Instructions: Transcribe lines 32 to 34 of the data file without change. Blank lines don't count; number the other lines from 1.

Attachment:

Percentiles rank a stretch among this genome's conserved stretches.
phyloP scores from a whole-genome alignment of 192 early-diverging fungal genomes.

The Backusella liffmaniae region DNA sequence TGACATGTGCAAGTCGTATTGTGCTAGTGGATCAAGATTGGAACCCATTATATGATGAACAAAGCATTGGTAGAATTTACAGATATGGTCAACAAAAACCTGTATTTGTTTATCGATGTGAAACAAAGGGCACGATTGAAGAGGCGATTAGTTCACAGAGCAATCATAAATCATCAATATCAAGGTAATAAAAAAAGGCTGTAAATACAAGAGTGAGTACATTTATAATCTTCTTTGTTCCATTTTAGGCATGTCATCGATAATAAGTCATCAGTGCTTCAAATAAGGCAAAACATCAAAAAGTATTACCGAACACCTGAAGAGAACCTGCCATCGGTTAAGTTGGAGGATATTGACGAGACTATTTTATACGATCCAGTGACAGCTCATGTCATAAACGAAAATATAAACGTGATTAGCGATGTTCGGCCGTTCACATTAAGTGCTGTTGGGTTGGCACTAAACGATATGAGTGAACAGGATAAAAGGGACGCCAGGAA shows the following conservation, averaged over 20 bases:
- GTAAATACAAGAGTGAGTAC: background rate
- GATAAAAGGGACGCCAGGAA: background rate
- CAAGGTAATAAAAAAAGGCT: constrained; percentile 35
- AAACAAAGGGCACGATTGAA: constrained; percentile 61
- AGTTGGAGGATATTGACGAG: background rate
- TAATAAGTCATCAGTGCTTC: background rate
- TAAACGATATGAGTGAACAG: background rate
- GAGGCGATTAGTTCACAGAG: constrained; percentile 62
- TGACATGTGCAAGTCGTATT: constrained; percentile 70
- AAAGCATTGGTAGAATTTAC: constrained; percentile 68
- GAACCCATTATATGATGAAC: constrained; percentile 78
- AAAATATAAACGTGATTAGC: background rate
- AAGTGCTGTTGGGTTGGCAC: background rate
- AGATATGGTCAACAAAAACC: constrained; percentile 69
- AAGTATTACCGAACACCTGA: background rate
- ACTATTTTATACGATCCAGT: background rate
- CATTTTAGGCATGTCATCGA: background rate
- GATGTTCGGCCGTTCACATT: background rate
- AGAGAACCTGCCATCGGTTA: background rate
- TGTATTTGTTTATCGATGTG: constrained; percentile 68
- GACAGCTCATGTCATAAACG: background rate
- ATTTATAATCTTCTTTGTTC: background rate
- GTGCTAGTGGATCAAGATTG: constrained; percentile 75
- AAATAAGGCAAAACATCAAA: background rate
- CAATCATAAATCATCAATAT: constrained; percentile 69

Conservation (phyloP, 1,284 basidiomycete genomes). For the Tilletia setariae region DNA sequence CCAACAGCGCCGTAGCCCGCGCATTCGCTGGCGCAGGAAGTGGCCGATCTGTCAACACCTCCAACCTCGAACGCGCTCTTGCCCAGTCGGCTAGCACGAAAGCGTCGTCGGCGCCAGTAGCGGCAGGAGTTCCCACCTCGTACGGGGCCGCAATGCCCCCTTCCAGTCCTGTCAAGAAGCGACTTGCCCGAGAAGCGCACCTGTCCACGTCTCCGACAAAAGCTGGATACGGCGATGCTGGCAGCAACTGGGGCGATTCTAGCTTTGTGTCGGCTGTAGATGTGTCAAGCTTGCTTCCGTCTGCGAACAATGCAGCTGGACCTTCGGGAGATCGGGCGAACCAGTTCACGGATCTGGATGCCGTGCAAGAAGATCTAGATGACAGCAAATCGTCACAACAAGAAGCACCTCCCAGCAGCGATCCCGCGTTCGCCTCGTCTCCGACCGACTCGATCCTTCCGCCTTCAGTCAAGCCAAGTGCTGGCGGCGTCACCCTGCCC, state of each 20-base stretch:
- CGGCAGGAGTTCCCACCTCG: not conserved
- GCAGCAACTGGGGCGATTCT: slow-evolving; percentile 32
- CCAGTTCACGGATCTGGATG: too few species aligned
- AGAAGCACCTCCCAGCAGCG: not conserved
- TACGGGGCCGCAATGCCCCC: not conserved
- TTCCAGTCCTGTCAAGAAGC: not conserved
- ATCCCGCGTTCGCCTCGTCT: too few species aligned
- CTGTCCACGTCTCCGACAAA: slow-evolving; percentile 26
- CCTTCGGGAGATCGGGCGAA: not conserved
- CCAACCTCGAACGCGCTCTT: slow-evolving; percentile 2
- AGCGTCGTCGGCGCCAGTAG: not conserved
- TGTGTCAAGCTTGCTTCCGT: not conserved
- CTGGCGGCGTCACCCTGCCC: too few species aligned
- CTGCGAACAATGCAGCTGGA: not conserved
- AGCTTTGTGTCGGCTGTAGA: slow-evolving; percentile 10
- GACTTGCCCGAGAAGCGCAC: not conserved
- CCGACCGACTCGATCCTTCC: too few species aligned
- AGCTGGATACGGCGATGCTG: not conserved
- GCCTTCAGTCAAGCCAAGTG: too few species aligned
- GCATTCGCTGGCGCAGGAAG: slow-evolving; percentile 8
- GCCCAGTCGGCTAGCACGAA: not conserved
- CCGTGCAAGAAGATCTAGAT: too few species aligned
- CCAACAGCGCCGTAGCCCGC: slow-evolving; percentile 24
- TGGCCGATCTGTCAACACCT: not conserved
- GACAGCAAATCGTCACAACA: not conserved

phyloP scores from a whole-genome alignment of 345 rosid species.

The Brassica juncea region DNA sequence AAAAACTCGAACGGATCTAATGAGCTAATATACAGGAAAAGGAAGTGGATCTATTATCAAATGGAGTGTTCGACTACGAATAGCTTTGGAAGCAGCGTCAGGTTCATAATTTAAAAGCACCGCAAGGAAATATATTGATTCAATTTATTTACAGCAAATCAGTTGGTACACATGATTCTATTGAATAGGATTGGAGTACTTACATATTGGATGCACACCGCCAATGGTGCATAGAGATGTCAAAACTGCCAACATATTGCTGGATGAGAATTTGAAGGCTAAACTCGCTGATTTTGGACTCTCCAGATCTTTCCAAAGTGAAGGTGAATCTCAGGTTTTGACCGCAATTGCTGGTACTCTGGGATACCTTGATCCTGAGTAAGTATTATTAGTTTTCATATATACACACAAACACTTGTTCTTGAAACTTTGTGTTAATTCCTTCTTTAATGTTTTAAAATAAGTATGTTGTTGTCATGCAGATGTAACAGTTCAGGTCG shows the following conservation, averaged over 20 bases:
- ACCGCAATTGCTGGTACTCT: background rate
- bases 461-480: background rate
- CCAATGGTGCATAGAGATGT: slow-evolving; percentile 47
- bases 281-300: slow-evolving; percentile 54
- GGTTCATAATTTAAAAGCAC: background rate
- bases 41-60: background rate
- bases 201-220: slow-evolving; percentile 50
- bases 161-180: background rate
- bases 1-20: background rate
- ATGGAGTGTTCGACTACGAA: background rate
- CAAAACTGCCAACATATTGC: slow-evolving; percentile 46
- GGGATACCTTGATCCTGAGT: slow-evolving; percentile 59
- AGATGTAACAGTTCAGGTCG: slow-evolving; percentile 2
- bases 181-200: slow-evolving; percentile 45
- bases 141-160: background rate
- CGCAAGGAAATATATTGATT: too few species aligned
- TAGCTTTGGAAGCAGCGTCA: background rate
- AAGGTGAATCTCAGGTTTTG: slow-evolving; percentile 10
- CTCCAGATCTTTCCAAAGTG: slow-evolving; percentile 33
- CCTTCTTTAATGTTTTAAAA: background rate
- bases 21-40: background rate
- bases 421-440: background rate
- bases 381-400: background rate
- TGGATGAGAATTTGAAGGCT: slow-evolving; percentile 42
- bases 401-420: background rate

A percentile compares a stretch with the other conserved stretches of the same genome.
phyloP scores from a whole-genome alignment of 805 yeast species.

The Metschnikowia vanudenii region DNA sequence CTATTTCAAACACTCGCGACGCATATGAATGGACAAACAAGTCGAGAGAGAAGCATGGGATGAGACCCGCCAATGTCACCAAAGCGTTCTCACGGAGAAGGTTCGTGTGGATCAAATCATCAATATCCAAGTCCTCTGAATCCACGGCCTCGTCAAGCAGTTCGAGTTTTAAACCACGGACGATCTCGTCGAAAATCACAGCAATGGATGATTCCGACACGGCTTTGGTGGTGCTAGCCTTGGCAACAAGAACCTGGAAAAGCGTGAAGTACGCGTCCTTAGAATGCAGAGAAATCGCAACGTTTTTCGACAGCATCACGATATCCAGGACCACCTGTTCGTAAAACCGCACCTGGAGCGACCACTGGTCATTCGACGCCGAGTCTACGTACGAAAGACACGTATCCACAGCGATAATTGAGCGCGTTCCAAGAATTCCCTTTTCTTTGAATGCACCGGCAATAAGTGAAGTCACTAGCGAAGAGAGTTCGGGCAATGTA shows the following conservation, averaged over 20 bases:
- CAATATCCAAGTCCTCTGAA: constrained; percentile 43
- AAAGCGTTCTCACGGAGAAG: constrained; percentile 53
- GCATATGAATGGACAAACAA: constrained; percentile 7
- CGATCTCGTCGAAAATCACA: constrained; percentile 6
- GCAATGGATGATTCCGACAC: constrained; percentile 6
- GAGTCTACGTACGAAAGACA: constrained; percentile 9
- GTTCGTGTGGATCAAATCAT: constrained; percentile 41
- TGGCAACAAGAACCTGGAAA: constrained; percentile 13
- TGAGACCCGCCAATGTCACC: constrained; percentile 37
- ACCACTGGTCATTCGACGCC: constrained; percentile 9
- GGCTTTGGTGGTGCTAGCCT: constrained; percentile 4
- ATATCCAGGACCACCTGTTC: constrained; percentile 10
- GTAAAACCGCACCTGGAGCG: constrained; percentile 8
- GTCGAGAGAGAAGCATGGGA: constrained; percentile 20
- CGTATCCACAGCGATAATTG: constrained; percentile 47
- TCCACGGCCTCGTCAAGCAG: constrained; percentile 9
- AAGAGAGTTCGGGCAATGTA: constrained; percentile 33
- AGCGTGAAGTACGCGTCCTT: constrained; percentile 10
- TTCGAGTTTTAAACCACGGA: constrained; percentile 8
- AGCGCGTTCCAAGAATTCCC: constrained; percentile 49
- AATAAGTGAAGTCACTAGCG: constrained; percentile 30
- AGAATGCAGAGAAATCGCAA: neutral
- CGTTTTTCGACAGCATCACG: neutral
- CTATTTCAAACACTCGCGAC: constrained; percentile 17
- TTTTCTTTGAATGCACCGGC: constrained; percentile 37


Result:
- CCAGTTCACGGATCTGGATG: too few species aligned
- AGAAGCACCTCCCAGCAGCG: not conserved
- TACGGGGCCGCAATGCCCCC: not conserved